A federal appeals court is allowing a man convicted of sexual assault to continue to play college football this weekend, Crime Online reported, even as his university tried to keep that from happening.
Ma’lik Richmond, 21, was convicted in 2013 of digitally penetrating a heavily intoxicated 16-year-old girl and taking photos of her naked body in the infamous Steubenville, Ohio case, along with his co-perpetrator Trent Mays. The victim apparently only learned that she had been raped through widely circulated social media posts showing her repeated assaults.
Richmond, who was 16 years old at the time, served about 10 months in a juvenile detention center for the crime, according to USA Today. He then returned to his high school football team and later joined the football team of Youngstown State University.
After the ensuing controversy, including a petition started by a Youngstown student, the university decided to block Richmond from playing on the team, keeping him instead on the practice squad. In turn, Richmond sued the university for denying him “one precious and irreplaceable year of NCAA eligibility” without any due process.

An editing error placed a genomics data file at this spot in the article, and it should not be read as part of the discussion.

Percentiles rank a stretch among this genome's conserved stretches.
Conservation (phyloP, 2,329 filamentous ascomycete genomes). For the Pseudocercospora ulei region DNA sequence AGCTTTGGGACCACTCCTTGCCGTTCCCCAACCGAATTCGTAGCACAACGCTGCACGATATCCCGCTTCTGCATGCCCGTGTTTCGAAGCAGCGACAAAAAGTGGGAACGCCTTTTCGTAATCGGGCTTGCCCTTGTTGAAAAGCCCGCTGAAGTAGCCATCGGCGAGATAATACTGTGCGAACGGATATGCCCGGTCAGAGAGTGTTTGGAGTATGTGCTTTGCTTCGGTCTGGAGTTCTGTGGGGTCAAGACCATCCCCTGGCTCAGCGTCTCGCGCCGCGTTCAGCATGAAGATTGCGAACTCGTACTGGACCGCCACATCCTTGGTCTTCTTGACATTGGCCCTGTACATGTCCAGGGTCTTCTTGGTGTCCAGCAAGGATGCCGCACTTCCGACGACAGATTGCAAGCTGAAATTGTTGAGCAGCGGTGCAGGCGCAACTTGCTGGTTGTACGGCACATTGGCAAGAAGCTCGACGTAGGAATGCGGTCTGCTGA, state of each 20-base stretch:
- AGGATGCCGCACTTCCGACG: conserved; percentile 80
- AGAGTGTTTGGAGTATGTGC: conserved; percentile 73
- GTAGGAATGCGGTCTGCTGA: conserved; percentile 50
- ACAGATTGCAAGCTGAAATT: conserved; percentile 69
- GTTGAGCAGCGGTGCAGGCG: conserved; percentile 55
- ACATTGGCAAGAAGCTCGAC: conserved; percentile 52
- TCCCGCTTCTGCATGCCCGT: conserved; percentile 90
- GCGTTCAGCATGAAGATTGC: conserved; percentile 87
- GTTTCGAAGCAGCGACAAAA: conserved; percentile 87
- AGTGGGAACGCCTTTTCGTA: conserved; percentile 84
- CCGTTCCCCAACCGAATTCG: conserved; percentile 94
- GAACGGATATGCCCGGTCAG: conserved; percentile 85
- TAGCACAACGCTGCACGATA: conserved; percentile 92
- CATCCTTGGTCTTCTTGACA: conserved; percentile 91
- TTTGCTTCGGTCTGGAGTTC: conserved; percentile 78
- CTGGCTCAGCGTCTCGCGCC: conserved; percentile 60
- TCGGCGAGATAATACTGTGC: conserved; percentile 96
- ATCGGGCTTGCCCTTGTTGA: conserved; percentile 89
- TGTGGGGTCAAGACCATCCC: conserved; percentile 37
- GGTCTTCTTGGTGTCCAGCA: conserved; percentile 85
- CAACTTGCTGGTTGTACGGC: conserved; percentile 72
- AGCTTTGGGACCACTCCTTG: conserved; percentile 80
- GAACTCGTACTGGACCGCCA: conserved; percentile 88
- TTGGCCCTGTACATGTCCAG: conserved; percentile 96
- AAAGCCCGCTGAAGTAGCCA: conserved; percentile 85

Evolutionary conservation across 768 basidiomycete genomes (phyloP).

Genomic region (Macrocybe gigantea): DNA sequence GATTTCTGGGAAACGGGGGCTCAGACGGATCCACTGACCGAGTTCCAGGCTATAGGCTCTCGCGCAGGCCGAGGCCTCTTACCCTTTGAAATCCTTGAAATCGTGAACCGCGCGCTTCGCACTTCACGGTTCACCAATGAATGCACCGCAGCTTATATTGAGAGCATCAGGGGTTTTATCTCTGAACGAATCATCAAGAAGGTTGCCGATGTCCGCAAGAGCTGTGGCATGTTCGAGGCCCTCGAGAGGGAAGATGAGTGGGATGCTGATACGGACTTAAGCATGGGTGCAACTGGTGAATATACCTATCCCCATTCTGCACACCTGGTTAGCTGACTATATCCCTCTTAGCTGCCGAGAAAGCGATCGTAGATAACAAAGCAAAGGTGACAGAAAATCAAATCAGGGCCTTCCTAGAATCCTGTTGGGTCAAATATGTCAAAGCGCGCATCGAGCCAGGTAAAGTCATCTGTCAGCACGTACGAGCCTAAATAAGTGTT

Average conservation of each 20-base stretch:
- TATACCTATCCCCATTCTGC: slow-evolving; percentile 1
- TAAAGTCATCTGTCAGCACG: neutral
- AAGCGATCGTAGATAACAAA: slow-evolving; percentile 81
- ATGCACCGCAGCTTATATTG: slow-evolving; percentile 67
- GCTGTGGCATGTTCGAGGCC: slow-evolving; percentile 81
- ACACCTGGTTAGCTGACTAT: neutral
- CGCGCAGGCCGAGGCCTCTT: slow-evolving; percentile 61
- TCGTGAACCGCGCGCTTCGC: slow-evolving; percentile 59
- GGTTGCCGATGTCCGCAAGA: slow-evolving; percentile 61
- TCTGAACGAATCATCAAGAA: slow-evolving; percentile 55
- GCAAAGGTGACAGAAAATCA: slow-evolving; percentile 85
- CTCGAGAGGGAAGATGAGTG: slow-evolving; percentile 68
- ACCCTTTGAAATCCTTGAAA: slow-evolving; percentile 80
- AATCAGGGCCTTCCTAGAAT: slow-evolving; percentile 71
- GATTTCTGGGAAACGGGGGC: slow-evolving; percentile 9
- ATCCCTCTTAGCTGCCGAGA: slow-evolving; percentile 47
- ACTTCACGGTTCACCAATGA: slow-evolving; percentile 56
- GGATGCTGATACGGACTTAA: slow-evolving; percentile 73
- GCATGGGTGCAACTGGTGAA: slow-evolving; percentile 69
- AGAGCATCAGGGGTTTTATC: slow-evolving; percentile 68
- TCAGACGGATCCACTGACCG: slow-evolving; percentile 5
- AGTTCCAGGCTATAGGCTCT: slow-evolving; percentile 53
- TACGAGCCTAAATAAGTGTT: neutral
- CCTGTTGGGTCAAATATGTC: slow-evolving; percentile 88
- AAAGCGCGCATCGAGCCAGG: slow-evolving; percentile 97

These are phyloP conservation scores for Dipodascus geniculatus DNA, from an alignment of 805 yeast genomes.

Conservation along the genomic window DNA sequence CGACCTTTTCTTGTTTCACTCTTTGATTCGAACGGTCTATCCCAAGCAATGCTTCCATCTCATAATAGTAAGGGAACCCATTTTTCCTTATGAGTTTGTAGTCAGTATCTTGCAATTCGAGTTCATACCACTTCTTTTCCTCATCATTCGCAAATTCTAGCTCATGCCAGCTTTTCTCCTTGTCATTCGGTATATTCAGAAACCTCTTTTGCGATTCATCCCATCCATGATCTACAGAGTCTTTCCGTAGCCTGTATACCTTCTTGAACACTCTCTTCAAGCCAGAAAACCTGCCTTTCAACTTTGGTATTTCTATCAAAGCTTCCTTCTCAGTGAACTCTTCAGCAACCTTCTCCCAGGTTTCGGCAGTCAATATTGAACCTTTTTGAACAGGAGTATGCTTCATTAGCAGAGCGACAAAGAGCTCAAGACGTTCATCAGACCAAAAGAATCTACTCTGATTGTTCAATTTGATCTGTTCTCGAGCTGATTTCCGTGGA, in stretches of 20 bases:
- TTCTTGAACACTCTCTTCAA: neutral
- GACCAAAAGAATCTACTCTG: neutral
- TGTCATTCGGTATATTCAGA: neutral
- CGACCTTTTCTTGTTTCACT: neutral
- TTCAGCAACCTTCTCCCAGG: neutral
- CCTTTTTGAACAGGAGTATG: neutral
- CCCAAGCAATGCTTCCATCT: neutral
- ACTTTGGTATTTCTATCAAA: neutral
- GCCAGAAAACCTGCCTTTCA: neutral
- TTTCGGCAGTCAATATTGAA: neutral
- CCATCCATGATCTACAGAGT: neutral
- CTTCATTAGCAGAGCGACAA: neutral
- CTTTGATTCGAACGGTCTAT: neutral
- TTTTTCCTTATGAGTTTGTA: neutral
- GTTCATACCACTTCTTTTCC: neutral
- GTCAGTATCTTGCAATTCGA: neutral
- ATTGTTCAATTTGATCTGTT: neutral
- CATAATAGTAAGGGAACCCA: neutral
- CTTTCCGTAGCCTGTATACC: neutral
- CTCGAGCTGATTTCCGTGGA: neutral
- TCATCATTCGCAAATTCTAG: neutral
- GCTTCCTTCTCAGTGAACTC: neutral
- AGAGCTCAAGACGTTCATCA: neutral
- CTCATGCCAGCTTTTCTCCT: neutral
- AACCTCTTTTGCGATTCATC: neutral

The university, the suit claims, had been “infected by an anti-male bias that has swept across America’s universities and colleges.”
U.S. District Court Judge Benita Pearson ruled in favor of a temporary restraining order in the case until she holds a Sept. 28 hearing to make a permanent ruling, saying that the university failed to show that allowing Richmond to play “has serious or irreparable consequences.”
Mays, who was likewise convicted of sexual assault and sentenced to two years in a juvenile detention center, is also currently playing football at Central State University.
[Image: YSU Sports]